What do understanding an abstract, avoiding plagiarism, formatting a bibliography, and picking a research topic have in common? They are all aspects of information literacy.
There are many different definitions of information literacy, but perhaps the best succinct and comprehensive definition is: Information literacy is a set of abilities requiring individuals to “recognize when information is needed and have the ability to locate, evaluate, and use effectively the needed information.” Information Literacy Competency Standards for Higher Education. American Library Association . 2006. (Accessed 27 May 2009).
A more comprehensive definition communicating the substance and breadth of information literacy is also useful. Jeremy J. Shapiro and Shelley K. Hughes provide a more detailed definition in their article ” Information Literacy as a Liberal Art.” Briefly put, Shapiro and Hughes make the following major points in their definition – “information literacy is a new liberal art which extends beyond technical skills and is conceived as one’s critical reflection on the nature of information itself, its technical infrastructure and its social, cultural, and even philosophical context and impact.” http://www.ala.org/acrl/issues/infolit/overview/faculty/faculty
What we can offer you:
Librarians are available to consult with you on a variety of topics to support your teaching, and to support your own research needs and interests.
We can provide you with:
- help with assignment design. This can include working with you to create learning outcomes for your students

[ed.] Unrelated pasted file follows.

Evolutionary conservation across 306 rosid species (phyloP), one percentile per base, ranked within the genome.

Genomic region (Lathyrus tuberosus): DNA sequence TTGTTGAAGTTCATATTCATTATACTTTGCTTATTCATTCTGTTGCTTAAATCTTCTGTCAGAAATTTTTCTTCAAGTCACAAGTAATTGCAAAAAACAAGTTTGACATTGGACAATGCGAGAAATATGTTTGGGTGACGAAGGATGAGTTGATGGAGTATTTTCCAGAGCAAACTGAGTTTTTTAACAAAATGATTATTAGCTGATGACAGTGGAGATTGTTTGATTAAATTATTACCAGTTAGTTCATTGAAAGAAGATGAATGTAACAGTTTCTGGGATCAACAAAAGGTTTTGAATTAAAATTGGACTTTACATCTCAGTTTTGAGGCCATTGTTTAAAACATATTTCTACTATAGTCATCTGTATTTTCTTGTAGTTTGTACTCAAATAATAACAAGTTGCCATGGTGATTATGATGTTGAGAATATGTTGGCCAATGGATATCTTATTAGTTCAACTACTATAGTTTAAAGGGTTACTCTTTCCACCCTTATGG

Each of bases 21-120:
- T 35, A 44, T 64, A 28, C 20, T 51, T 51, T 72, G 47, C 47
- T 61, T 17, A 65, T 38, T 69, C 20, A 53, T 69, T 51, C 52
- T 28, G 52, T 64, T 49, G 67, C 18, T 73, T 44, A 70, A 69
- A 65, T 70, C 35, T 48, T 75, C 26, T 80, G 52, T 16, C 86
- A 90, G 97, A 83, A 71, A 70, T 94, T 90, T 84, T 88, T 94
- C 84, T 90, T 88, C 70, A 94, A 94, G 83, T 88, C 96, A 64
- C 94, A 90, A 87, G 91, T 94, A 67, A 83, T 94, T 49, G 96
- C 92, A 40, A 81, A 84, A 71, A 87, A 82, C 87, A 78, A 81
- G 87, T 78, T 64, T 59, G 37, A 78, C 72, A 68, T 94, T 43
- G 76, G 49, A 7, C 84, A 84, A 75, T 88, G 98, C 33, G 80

- recommended resources to complement your assignments
- help teaching your students to find and especially evaluate resources in all formats
- an introduction to the subject liaison in your field
- a widget with research tips to add to your class ICON page
In addition, we have digital content you can share with your students, including:
- video tutorials on library topics, which you can share through ICON. Embedded videos allow students to access the information at point of need, and return to it as many times as is necessary
- a subject guide specially created for Rhetoric students
- an audio tour of the library (available as a podcast)
(Want something else we haven’t made a video of yet? Let us know and we’ll make it happen.)
Visit our menu of what we can offer your students in a library session:
A librarian will reply to schedule and work with you to craft a session to meet your needs. It is important to link the library session to a course assignment. Please try to schedule your session for 2 weeks before the assignment is due. You should plan to be present the day of the session.
For more information, please contact
Kathy Magarrell, Head, Research & Library Instruction
Undergraduate Engagement Librarians:
Cathy Cranston, email@example.com
Katie Hassman, firstname.lastname@example.org
Directory of Subject Specialists